The Value Engineering practitioner will take his cues from the setting in which costs are being considered. As an example, for construction costs on an early/concept design, the costs will probably be order of magnitude, with the primary purpose of cost analysis being to give the participants an approximate idea of how an alternative will affect the eventual design and construction cost outcome. The cost analyses are expected to be more refined in studies being performed later in the design stages, when more is known about the details. Similar principles apply to other disciplines, such as in manufacturing process analysis.
What ever the live project is for the workshop, it is usually best to use that as a setting for cost instruction. In construction, key subjects would include labor, materials, equipment, overhead and profit, mark-up’s on subcontractor costs, contingencies, etc. In manufacturing live projects, the key subjects might be raw materials, labor, materials, equipment time, learning curves, packaging, advertising, shipping, warehousing, etc. Due to the brevity of the cost portion of this training experience, the workshop will have to speak in cost “shorthand” in order to permit students to learn the basics.
Life Cycle Costing (LCC). It is critical for team leaders to become knowledgeable about life cycle costing. While VE team members may have little or no understanding of LCC, the team leader must know when it becomes a key consideration and must lead the way in performing the necessary, accurate analysis of the essential elements that will affect the outcome of the study. To this end, the subjects of LCC component costs (energy, maintenance, replacements, salvage, labor, etc.) should be introduced.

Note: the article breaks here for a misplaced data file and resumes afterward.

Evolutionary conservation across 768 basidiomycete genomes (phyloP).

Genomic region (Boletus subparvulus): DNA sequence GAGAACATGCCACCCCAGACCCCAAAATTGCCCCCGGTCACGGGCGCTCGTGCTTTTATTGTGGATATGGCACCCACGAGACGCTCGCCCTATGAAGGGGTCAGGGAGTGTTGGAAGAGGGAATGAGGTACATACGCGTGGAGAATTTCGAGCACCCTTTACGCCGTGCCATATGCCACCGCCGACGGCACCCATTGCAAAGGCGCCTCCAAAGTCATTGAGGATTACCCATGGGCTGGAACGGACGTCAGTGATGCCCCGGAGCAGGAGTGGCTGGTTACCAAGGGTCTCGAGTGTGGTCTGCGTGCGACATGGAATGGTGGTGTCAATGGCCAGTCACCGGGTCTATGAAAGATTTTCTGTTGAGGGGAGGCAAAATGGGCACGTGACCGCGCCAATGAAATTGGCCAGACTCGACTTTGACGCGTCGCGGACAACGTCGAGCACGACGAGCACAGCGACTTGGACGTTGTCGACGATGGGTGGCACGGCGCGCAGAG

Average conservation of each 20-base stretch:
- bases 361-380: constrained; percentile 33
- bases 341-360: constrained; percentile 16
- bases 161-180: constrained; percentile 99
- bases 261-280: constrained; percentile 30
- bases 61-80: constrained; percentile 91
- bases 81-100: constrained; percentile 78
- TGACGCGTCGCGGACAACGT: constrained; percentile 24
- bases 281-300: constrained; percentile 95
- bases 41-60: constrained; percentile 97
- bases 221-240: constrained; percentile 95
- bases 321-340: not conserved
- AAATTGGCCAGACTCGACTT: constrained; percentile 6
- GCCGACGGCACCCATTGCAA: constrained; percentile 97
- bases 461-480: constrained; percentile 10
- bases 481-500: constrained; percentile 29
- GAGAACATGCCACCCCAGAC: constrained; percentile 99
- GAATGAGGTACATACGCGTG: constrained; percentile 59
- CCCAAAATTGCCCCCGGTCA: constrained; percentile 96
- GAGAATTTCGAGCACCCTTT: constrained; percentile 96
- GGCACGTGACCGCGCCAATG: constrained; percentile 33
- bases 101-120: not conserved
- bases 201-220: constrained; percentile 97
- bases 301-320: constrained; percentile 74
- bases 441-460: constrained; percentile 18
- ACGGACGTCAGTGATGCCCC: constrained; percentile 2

Time Value of Money.
The subject of time value of money is should be introduced. Usually this is in the form of simple examples relating to bank loans, etc. While Internal Rates of Return, Break-Even Analyses, etc., may be introduced, it will only be in a fashion to promote an interest by the participants in learning more about the subject. Students should come away from this block of instruction having been introduced to the subject of Present Worth Cost Analysis.
Evaluation and Implementation:
The training objective of the Evaluation Phase is to provide the participant with knowledge of the evaluation phase and the techniques available to evaluate the alternatives identified in the creativity phase. Steps in the evaluation process include, eliminate nonsense, group similar ideas, evaluate the ideas, and select the alternative(s) that offers the best value. The concept of determining the best value and the techniques used in the determination of that value will be taught. A variety of techniques should be touched upon to give the participant choices, based on the complexity of the decisions. Examples will be explained. The concept of having a positive attitude when searching for alternatives and possibilities should be taught at this time.
The overall objectives of a Value Engineering workshop are not achieved until the recommendations are implemented. Barriers to implementation will be identified and approaches/techniques to overcome the barriers will be discussed. Development of an implementation plan that includes clearly defined actions (who and when) to accomplishing the plan will be taught. The concept of a “champion” for the recommendations should be promoted to help ensure implementation. The workshop results will be presented to those who can aid in the implementation and the workshop should teach the skills needed to develop the presentation and to present the material.